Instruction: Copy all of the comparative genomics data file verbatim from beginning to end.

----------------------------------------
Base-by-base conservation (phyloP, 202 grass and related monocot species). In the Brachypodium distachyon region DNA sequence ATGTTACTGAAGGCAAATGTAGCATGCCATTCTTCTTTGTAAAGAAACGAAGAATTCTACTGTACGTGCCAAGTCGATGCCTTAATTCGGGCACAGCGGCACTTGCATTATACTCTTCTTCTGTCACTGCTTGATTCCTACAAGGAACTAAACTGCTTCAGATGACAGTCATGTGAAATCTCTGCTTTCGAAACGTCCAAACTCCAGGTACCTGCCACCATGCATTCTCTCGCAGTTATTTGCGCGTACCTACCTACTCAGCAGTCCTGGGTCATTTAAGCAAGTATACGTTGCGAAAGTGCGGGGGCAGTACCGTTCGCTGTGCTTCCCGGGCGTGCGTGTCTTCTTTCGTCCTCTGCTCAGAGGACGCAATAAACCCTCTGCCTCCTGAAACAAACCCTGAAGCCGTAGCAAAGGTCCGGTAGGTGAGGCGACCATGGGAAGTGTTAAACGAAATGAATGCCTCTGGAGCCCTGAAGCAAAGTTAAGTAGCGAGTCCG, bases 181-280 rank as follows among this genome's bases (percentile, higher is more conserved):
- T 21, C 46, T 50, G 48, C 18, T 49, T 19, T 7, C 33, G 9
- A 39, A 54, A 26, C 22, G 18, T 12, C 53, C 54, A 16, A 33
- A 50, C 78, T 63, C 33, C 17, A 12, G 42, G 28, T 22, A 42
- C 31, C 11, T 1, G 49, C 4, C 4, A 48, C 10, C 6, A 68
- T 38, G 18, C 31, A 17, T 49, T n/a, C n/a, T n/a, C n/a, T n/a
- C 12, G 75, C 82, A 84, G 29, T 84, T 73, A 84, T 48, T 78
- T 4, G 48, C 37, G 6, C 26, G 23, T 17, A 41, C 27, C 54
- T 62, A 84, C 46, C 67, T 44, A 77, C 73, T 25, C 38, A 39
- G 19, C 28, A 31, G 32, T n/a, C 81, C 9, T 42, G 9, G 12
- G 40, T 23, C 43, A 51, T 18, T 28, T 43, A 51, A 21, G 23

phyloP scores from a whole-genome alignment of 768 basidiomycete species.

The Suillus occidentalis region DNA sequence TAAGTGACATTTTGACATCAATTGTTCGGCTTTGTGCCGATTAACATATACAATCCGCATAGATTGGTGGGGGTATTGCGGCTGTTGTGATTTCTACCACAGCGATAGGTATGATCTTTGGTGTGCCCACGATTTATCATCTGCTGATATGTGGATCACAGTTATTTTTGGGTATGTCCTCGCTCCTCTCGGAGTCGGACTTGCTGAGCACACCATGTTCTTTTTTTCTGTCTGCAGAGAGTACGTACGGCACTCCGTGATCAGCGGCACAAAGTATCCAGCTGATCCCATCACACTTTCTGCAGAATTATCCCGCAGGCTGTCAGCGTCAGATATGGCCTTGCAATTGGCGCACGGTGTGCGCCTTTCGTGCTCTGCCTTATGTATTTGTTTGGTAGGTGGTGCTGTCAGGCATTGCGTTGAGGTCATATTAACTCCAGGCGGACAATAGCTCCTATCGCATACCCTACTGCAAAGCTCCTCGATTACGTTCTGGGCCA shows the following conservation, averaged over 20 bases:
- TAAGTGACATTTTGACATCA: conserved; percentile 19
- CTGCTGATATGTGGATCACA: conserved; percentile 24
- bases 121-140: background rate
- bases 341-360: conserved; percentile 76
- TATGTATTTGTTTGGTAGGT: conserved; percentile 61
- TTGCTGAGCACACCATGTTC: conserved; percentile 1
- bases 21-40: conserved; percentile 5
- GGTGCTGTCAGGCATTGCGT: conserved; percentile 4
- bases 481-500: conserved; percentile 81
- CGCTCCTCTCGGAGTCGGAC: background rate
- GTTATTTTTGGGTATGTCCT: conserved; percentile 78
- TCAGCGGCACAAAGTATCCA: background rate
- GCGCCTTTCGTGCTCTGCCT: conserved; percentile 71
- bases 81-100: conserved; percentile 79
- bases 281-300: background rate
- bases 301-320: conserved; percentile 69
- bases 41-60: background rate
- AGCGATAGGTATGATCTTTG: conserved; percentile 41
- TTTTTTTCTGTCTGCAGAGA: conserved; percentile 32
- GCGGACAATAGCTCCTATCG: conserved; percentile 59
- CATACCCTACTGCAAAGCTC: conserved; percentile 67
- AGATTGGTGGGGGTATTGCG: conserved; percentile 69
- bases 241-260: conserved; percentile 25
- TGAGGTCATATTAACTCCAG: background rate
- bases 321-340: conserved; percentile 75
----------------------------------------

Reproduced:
Base-by-base conservation (phyloP, 202 grass and related monocot species). In the Brachypodium distachyon region DNA sequence ATGTTACTGAAGGCAAATGTAGCATGCCATTCTTCTTTGTAAAGAAACGAAGAATTCTACTGTACGTGCCAAGTCGATGCCTTAATTCGGGCACAGCGGCACTTGCATTATACTCTTCTTCTGTCACTGCTTGATTCCTACAAGGAACTAAACTGCTTCAGATGACAGTCATGTGAAATCTCTGCTTTCGAAACGTCCAAACTCCAGGTACCTGCCACCATGCATTCTCTCGCAGTTATTTGCGCGTACCTACCTACTCAGCAGTCCTGGGTCATTTAAGCAAGTATACGTTGCGAAAGTGCGGGGGCAGTACCGTTCGCTGTGCTTCCCGGGCGTGCGTGTCTTCTTTCGTCCTCTGCTCAGAGGACGCAATAAACCCTCTGCCTCCTGAAACAAACCCTGAAGCCGTAGCAAAGGTCCGGTAGGTGAGGCGACCATGGGAAGTGTTAAACGAAATGAATGCCTCTGGAGCCCTGAAGCAAAGTTAAGTAGCGAGTCCG, bases 181-280 rank as follows among this genome's bases (percentile, higher is more conserved):
- T 21, C 46, T 50, G 48, C 18, T 49, T 19, T 7, C 33, G 9
- A 39, A 54, A 26, C 22, G 18, T 12, C 53, C 54, A 16, A 33
- A 50, C 78, T 63, C 33, C 17, A 12, G 42, G 28, T 22, A 42
- C 31, C 11, T 1, G 49, C 4, C 4, A 48, C 10, C 6, A 68
- T 38, G 18, C 31, A 17, T 49, T n/a, C n/a, T n/a, C n/a, T n/a
- C 12, G 75, C 82, A 84, G 29, T 84, T 73, A 84, T 48, T 78
- T 4, G 48, C 37, G 6, C 26, G 23, T 17, A 41, C 27, C 54
- T 62, A 84, C 46, C 67, T 44, A 77, C 73, T 25, C 38, A 39
- G 19, C 28, A 31, G 32, T n/a, C 81, C 9, T 42, G 9, G 12
- G 40, T 23, C 43, A 51, T 18, T 28, T 43, A 51, A 21, G 23

phyloP scores from a whole-genome alignment of 768 basidiomycete species.

The Suillus occidentalis region DNA sequence TAAGTGACATTTTGACATCAATTGTTCGGCTTTGTGCCGATTAACATATACAATCCGCATAGATTGGTGGGGGTATTGCGGCTGTTGTGATTTCTACCACAGCGATAGGTATGATCTTTGGTGTGCCCACGATTTATCATCTGCTGATATGTGGATCACAGTTATTTTTGGGTATGTCCTCGCTCCTCTCGGAGTCGGACTTGCTGAGCACACCATGTTCTTTTTTTCTGTCTGCAGAGAGTACGTACGGCACTCCGTGATCAGCGGCACAAAGTATCCAGCTGATCCCATCACACTTTCTGCAGAATTATCCCGCAGGCTGTCAGCGTCAGATATGGCCTTGCAATTGGCGCACGGTGTGCGCCTTTCGTGCTCTGCCTTATGTATTTGTTTGGTAGGTGGTGCTGTCAGGCATTGCGTTGAGGTCATATTAACTCCAGGCGGACAATAGCTCCTATCGCATACCCTACTGCAAAGCTCCTCGATTACGTTCTGGGCCA shows the following conservation, averaged over 20 bases:
- TAAGTGACATTTTGACATCA: conserved; percentile 19
- CTGCTGATATGTGGATCACA: conserved; percentile 24
- bases 121-140: background rate
- bases 341-360: conserved; percentile 76
- TATGTATTTGTTTGGTAGGT: conserved; percentile 61
- TTGCTGAGCACACCATGTTC: conserved; percentile 1
- bases 21-40: conserved; percentile 5
- GGTGCTGTCAGGCATTGCGT: conserved; percentile 4
- bases 481-500: conserved; percentile 81
- CGCTCCTCTCGGAGTCGGAC: background rate
- GTTATTTTTGGGTATGTCCT: conserved; percentile 78
- TCAGCGGCACAAAGTATCCA: background rate
- GCGCCTTTCGTGCTCTGCCT: conserved; percentile 71
- bases 81-100: conserved; percentile 79
- bases 281-300: background rate
- bases 301-320: conserved; percentile 69
- bases 41-60: background rate
- AGCGATAGGTATGATCTTTG: conserved; percentile 41
- TTTTTTTCTGTCTGCAGAGA: conserved; percentile 32
- GCGGACAATAGCTCCTATCG: conserved; percentile 59
- CATACCCTACTGCAAAGCTC: conserved; percentile 67
- AGATTGGTGGGGGTATTGCG: conserved; percentile 69
- bases 241-260: conserved; percentile 25
- TGAGGTCATATTAACTCCAG: background rate
- bases 321-340: conserved; percentile 75